There is confusion with Zero Waste and Waste-to-Energy approaches. Although both strive to reduce CO2 emissions and landfills, their goals and technologies are quite different.

Waste incineration is not part of the Zero Waste strategy. In fact, the waste-to-energy approach has been criticized as wasting energy and producing the most expensive form of electricity compared to other resources (including coal, natural gas, and oil).

Zero Waste only accepts anaerobic digestion as the technological process for making sustainable energy resources from waste. Waste-to-energy practices such as incineration, pyrolysis, gasification, and a plasma arc system  are considered as “waste-of-energy.”

“Zero Waste to Landfill” Is Not Zero Waste

“Zero Waste to Landfill” is not the same as the Zero Waste system approach. The former focuses on producing energy by burning waste and thus eliminating landfills. Burning waste is considered as the destruction of resources and ends up with a lower amount and more expensive energy. “Zero Waste to Landfill” approach does not reduce waste and protect natural resources.

Contrary, a zero-waste system approach focuses on reuse or recycles of the products by redesigning of resource lifecycle. According to ZWIA, any term including “zero” means at least 90 percent diversion from landfills, incinerators, and the environment. However, Zero waste does not mean achieving absolute zero.

Zero Waste Cities

Zero-Waste City is a program adopted by cities for phasing out waste without incineration or landfill but using a zero-waste strategy that prevents waste in the first place.

Cities around the world including Auckland, Catalonia, Copenhagen, Dubai, London, Milan, Montreal, Navarra, New York City, Newburyport, Paris, Philadelphia, Portland, Rotterdam, San Francisco, San Jose, Santa Monica, Sydney, Tel Aviv, Tokyo, Toronto, Vancouver, and Washington D.C. announced their commitment to achieve “zero-waste” signing C40’s Advancing to Zero Waste Declaration.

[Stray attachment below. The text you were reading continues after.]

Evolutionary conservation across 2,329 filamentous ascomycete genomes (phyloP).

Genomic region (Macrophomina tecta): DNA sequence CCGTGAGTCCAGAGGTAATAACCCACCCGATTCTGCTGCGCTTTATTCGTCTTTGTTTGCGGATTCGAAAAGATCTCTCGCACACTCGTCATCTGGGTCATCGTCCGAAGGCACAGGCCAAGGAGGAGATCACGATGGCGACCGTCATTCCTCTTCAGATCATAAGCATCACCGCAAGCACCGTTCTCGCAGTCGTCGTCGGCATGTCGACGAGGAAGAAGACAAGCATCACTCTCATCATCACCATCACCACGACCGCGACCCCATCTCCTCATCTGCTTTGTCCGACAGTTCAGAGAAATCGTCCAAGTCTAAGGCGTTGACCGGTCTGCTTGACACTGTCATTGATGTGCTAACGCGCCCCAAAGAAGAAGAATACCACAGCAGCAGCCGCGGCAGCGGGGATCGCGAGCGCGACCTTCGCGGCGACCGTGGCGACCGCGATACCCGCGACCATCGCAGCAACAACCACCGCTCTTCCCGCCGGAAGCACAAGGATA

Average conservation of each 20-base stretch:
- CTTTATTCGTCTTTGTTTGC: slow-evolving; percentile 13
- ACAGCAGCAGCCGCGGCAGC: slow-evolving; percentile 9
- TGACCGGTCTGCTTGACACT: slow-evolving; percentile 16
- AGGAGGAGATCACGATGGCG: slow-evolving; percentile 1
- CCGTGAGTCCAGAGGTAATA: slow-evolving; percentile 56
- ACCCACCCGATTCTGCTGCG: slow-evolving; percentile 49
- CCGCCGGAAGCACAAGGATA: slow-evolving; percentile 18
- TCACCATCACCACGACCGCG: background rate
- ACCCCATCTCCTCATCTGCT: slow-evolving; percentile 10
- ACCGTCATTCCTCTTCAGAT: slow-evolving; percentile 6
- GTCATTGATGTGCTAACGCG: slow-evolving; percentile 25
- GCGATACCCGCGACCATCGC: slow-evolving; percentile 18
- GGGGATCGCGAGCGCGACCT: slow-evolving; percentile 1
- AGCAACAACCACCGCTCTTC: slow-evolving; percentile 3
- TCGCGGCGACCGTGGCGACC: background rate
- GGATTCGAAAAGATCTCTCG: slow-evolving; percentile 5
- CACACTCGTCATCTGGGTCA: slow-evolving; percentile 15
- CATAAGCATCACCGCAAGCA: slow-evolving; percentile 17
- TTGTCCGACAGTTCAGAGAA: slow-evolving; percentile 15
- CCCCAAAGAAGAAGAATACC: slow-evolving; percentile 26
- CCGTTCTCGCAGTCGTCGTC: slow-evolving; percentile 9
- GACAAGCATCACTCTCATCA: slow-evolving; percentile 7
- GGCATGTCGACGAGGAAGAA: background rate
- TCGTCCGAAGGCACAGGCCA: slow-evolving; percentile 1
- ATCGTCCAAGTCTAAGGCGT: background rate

The International Zero Waste Cities Conference (IZWCC, 2018) at Bandung, Indonesia with the theme ‘Circular City is the Future City’ presented the zero-waste approach of municipal waste management to reduce their waste by redirecting it to other purposes, extend recycling and composting and increase the overall sustainability of the cities.

Thus, Zero Waste aims to help people change their habits and lifestyle, minimizing excess consumption and maximizing their recovery. Could you reduce your waste or live a zero-waste lifestyle? Please leave your comment below.

Author: EcoDesign&EcoLifestyle

Researcher, entrepreneur, and artist at heart.

6 thoughts on “Rethinking Waste – What Is Zero Waste Energy?”

  1. Wow! That was a very thorough article on what waste is and what the different programs are that seek to change the way waste is dealt with. The Zero Waste system sounds like a direct and far-reaching way to create a cycle where the waste we actually end up with is minimal compared to the things that can be reused/recycled in some form or another. The city I live in does have a recycling program, but I feel there is more that I can do to reduce the amount of waste that comes from my house!

    1. It sounds great that you feel that you can achieve more with waste reduction and recycling. I am sure that everyone can do this and be a responsible customer before buying things. All the best in changing your shopping habits and rethinking waste!

  2. Hi,
    Thanks for a great article. I knew about zero waste systems, but not in the detail that you’ve presented here.

    It’s good to know that as little as possible will end up in a landfill somewhere.

    I already do what I can to minimize my waste production, and I don’t buy anything that can’t be recycled. I always avoid plastics.

    Thanks again for taking the time to write this.

    1. Thank you, Judy! It’s great that you are working on your waste and try to minimize it. These skills and habits should be thought in school so people will change their consumeristic habits and stop buying unnecessary things that will end in landfills or in the ocean killing all living beings there. We should understand that we are responsible for our own waste. Best of luck!

  3. Wow! This article was informative, I even learned a couple of things here and there. I’ve been aware of the issue you discussed but never heard of the Zero Waste Movement. It’s good to know several cities around the world have adopted their own recycling programs.

    I’m not sure if there should be national programs in every country, but doing programs at the local level is a good start. The videos were educational as well- I enjoyed watching both videos provided.

    Thanks for sharing- very eye-opening and much-needed information.

    1. Thank you, Eric! Indeed, many people don’t know about the details and differences between various concepts. I agree with you that we need to start at the local level. Or even start from our own recycling habits first and teach our children. Please share and come back again. All the best!